Brussels set to intervene on Malta after European Parliament’s resolution

The massive tally of votes garnered by the European Parliament’s resolution on Malta yesterday might prod the European Commission to “react with the Rule of Law Framework or even Article 7, although the latter is less likely”, according to an analysis by EU law expert Matteo Bonelli.

Bonelli, an assistant professor in International and European Law at The Netherlands’ Maastricht University, was asked whether the EP’s resolution is talk without bite. “It seems to be important talk”, he said, adding that it “goes beyond the strictly legal dimension” given the position adopted by the Party of European Socialists (PES).

Analysis of the votes – overall, the resolution passed by 581 in favour, 26 against, and 83 abstentions – show that PES MEPs voted overwhelmingly for the resolution. Malta’s MEPs hailing from the Labour party (PL) were starkly isolated in the European Parliament.

Maltese Prime Minister Joseph Muscat has not only been disowned by his European political family, but they also joined the clamour for his political scalp: the resolution “stresses” that the “risk” of investigations being compromised “persists for as long as the prime minister remains in office.”

Aside from the immediate impact on Muscat, this puts intense pressure on the PL – the PL forms part of the PES family – and gives strong impetus to the EU Commission to move more decisively on Malta.

Strategically, the ten-page resolution, described as “quite strong” by Bonelli, opted for multi-fronted movement instead of the one big and early move called the “nuclear option” – or Article 7 in technical jargon. Article 7 was only mentioned obliquely in the resolution.

European Parliament sources told The Shift that a direct push for Article 7 was abandoned on account of the European Council’s reluctance to impose sanctions on recalcitrant countries.

Article 7 of the EU Treaty envisions a two-step procedure to censure and sanction countries that lapse in fundamental EU values of democracy, justice, and rule of law.

In the first step, a country is censored – this has been described as a yellow card – and, if the country remains intransigent, the procedure would escalate to sanctions, including loss of voting rights.

This would symbolically push a country to a corner or reduce it to vassalage – being under the rules and obligations of the EU without being allowed to take part in decision making of the European Council, the highest EU body of Prime Ministers or their delegates.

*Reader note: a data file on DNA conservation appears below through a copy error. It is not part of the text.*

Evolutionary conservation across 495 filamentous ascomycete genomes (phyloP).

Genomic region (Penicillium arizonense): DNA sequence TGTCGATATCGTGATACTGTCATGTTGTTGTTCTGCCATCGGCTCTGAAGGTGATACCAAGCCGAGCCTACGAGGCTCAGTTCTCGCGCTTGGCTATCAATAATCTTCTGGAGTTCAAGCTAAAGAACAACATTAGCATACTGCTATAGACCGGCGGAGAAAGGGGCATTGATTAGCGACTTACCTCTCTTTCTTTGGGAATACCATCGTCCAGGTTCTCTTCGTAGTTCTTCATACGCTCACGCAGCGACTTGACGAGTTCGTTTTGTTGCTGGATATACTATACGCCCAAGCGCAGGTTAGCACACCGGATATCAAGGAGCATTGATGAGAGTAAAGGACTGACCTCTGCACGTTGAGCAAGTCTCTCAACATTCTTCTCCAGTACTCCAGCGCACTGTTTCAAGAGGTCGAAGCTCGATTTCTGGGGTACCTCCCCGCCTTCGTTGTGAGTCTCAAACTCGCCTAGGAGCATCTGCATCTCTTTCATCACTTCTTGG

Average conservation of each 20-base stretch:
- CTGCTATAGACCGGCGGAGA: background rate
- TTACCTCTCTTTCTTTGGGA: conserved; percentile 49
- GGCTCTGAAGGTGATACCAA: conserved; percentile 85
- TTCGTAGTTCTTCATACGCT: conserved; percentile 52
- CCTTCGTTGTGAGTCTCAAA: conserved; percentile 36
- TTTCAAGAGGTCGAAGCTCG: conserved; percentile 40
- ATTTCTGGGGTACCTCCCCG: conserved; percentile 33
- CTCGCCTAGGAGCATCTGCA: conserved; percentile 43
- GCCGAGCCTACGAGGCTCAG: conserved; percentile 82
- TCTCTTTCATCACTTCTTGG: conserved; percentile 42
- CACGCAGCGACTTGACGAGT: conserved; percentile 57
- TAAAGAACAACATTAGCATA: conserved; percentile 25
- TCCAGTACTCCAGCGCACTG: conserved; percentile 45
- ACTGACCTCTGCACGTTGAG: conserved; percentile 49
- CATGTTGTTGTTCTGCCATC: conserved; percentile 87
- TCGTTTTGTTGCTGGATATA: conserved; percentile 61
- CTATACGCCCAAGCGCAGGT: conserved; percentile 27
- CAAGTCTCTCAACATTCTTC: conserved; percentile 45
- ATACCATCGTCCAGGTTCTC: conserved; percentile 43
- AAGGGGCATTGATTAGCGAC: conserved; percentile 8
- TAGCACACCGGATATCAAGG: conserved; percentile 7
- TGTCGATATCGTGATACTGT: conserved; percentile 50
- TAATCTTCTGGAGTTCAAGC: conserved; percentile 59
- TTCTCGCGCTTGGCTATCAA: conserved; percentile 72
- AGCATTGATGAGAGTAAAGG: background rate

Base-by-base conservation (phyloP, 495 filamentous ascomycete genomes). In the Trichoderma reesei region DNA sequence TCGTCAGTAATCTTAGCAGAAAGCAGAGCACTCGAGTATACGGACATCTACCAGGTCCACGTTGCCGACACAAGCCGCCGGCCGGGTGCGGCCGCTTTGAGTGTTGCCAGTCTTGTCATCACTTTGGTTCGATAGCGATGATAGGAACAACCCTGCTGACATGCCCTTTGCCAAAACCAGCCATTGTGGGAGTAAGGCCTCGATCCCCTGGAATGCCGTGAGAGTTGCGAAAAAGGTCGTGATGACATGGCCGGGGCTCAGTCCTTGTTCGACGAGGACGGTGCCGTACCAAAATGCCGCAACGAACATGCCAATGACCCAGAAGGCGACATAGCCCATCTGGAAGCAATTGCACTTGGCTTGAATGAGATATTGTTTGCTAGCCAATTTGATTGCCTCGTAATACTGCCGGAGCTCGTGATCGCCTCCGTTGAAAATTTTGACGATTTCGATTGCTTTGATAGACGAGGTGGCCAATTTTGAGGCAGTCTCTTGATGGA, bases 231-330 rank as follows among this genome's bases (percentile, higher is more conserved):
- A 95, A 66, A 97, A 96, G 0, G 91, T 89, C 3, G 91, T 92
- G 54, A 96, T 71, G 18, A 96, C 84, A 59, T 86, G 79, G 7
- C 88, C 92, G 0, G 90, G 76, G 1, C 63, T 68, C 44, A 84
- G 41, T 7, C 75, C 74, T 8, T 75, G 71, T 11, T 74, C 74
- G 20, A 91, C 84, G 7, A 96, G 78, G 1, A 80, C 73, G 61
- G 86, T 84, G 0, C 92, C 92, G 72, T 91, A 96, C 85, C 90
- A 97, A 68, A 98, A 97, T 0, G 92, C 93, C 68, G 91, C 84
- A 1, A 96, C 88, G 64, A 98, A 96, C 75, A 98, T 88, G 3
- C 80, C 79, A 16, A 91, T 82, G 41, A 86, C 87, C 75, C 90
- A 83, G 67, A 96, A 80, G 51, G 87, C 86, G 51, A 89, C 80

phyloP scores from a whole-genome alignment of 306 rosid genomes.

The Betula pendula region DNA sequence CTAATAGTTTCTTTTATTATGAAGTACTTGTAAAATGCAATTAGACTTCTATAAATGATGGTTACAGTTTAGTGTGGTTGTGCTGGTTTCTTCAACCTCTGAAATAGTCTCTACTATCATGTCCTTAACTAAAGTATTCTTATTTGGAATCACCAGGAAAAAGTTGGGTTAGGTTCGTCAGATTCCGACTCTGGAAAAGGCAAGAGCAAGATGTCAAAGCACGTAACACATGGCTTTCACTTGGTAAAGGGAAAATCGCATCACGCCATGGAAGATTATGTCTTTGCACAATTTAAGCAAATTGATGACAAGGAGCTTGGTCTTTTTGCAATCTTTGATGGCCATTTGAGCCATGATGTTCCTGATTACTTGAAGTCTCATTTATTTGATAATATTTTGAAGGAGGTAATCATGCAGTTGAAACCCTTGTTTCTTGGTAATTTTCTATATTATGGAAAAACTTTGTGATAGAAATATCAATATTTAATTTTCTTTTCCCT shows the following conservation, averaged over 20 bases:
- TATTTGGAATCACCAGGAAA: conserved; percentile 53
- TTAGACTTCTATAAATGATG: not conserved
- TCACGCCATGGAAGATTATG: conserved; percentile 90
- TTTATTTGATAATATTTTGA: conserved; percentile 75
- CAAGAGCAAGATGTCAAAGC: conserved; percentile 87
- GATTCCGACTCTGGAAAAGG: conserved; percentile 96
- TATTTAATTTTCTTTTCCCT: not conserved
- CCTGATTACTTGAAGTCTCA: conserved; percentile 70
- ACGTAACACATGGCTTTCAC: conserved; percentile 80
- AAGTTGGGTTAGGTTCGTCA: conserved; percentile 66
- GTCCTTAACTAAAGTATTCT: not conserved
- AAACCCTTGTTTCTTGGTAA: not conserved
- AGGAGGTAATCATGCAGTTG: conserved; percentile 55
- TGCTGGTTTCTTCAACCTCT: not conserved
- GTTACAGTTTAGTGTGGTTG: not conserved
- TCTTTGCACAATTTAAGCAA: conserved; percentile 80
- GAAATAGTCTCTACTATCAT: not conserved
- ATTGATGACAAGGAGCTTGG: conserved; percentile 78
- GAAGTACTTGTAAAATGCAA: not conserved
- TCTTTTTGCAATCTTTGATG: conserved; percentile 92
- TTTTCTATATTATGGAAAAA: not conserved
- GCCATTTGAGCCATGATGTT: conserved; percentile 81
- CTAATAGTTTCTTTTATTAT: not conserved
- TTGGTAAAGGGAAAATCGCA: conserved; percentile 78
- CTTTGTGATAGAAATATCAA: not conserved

Article 7 procedures have only been initiated against Poland in December of 2107, and against Hungary in September of 2018, yet the European Council has yet to vote on formal imposition.

This is due to manoeuvring by some countries to stall the process, as well as the hesitation of other governments. A formal trigger may only require four-fifth majority in the Council, but the European Council has “a culture” of decision-making by consensus, Bonelli explained.

The resolution adopted yesterday instead unequivocally calls on the EU Commission to make multiple moves on Malta.

One of these is to initiate a “dialogue with the Maltese government in the context of the Rule of Law Framework without further undue delay”. This refers to an instrument devised in 2014 and employed once so far, in the case of Poland, a formal sort of “dialogue” in which the Commission issues opinions and recommendations.

Another is to implement a monitoring mechanism which has as yet never been used. This mechanism was conceived and voted upon by the European Parliament in 2016 under the acronym of DRF – which stands for Democracy, Rule of Law and Fundamental Values – and the idea is to create a watchdog to assess Member States on these criteria.

The idea, says Bonelli, is to have an “expert panel in charge of monitoring Member States, and if they find a problem with democracy and the rule of law, then the Commission would be forced to decide on the activation of Article 7. It could still say no, but would have to motivate.”

“Would it immediately change things on the ground?” he asks rhetorically. “Probably not, but still I think it would be a step in the right direction and increase political pressure on Member States. After all, the EU cannot really ‘compel’ countries to improve rule of law, in the sense that it does not have enforcement tools comparable to, for example, Federal States.”

Yet another point of the resolution “calls on the Commission to use all tools and procedures at its disposal”. Bonelli said that this probably refers to infringement actions, or procedures, that the Commission can initiate at the European Court of Justice. It’s the equivalent of taking the country to court for being in breach of EU law.

“Infringement actions are possibly the most effective tool the EU has at its disposal,” Bonelli told The Shift. “The Commission starts them, there is a final decision of the Court of Justice, and if a Member State does not comply, it can be required to pay pecuniary [monetary] payments.”

                           
                               
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